I could feel it lying just below the surface of my face, a brooding tumor. It wasn't anything I could touch or see, but it was there all the same, nestled into the ridge-line of my left cheek. Waiting in the space where the bones started to sweep towards my eyes. I blinked furiously, trying to will away the sensation. It wouldn't go.
Maybe my mind was playing tricks on me. I ran a hand along my skin, coppery and unbroken, feeling for any sort of aberration. It was the twentieth time in the last half hour that I had done this. Fingertips probed and pressed, once again coming up with nothing.
The numerals on my wrist blinked. I had been lying here for two hours, having woken well in advance of my schedule. Now, though, it was catching up to me. In another five minutes, I was expected in the fields.
I imagined the sun raking down across my back, burying vitamins under my flesh. I pictured the coarse tufts of weeds coming apart in my hands like old paper. Then I thought about how the subtle pressure in my cheek would continue, unabated, as I tried and failed to concentrate on the task at hand. Irrationally furious, I punched my pillow.
"Mr. Adams, your subderm has been reading an unusually high stress level. Is everything alright?"
I groaned. The warm, reassuring voice buzzing in my ears was ComHealth, or a beleaguered secretary thereof. There weren't very many of them, due to the low incidence of health-threatening events, but they were all chosen on account of their irrepressibly positive attitudes.
"I'm fine. I'm fine." I waved a hand through the air, although there was no way for her to see it. "I'm just getting some kind of phantom discomfort."
"Would you please describe the nature of the pain you're experiencing?"
I shook my head. "It's not pain. It's...like there's something growing under the skin."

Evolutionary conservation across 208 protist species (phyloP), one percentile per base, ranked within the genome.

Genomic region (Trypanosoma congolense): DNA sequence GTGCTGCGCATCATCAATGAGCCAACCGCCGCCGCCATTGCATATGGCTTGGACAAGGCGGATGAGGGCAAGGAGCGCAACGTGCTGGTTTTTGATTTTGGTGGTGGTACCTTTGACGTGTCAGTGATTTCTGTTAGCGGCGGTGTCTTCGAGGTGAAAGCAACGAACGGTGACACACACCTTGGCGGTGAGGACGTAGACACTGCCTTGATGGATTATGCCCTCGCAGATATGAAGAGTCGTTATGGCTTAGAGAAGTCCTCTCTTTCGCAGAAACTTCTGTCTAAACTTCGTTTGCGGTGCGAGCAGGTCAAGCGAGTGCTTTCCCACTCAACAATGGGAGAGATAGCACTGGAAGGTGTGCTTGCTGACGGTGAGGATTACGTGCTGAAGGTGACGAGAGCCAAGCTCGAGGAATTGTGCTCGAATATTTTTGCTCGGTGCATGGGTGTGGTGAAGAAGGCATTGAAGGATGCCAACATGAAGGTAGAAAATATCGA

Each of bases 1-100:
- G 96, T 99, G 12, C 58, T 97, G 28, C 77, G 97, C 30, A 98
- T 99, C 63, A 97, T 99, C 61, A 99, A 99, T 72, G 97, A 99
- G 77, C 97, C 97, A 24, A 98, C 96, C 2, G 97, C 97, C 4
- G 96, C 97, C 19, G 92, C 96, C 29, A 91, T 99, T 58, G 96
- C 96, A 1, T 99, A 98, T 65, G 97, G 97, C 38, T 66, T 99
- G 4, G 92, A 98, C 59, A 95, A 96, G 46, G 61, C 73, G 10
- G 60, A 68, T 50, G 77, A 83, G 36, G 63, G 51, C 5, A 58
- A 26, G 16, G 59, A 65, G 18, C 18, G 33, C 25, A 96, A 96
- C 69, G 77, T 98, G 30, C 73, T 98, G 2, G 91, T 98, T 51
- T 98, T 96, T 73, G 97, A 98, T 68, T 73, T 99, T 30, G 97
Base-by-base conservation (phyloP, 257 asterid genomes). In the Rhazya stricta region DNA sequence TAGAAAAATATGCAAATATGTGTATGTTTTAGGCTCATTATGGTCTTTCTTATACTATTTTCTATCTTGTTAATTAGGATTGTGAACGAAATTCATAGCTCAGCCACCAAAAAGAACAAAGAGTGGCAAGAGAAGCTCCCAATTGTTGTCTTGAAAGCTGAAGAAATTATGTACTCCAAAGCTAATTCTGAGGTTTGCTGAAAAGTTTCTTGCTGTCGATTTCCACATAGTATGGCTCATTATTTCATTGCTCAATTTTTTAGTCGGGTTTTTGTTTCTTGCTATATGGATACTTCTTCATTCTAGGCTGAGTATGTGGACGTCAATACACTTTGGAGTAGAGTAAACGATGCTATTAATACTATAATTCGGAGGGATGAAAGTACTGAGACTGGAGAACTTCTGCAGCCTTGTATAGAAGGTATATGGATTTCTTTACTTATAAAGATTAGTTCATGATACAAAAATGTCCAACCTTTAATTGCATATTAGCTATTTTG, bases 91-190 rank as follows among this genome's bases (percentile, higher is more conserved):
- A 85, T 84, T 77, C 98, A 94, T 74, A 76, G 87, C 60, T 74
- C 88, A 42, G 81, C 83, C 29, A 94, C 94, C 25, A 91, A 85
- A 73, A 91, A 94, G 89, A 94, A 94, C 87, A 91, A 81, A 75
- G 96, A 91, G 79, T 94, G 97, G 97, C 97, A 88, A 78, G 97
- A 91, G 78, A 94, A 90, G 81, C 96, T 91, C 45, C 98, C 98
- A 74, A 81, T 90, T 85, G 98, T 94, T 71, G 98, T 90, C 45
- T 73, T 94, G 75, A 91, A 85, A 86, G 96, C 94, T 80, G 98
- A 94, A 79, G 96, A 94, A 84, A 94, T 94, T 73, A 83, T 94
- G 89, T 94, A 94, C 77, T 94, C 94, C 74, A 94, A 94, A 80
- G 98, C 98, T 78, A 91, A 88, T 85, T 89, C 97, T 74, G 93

"Hmmm." I heard the busied swish of fingers moving through a holo-manip. "I'm canceling your work for the day. I'd like you to come in for an evaluation."
My blood pressure spiked. I'm sure that she saw it, a jagged green wave marching across her display, but she didn't say anything in response.
Subderm evaluations were a routine experience. A formality, mostly. ComHealth insisted on them for the sake of maintaining baselines, but most people I knew thought they were pointless. Except, of course, for that .0001% of the time when they caught something that wasn't supposed to be happening.
No one liked to think about that. A malfunctioning subderm was one of the only things that could really scare someone anymore. You didn't joke about it, you didn't talk about it, and—if you could help it—you didn't think about it.
I rolled out of bed and began to tug my clothing on, ignoring the unsteady rumble that my heart had begun to beat.
The subderm had been the single greatest breakthrough in medical science for the past god knows how many millenia. Some joked that it had used up all of humanity's creativity in a single go. It had, after all, brought on the Slow Fade; the polar opposite of that technological singularity everyone had been going on about. Effective immortality made people lazy, and we left the dizzy scramble of the twenty third century behind like a bad chemical trip.
With the subderm, no one needed to worry about stuff like poisoning or infection. Busy little nanites filtered all that out. Nor did anyone have to endure the carnival horrors of antique medicine; pills swallowed or inserted. Bodies cut open or stitched together. I had suffered two major abrasions in my life. Both had auto-scabbed before ComHealth could even put through a call. I would never have to go for a colonoscopy.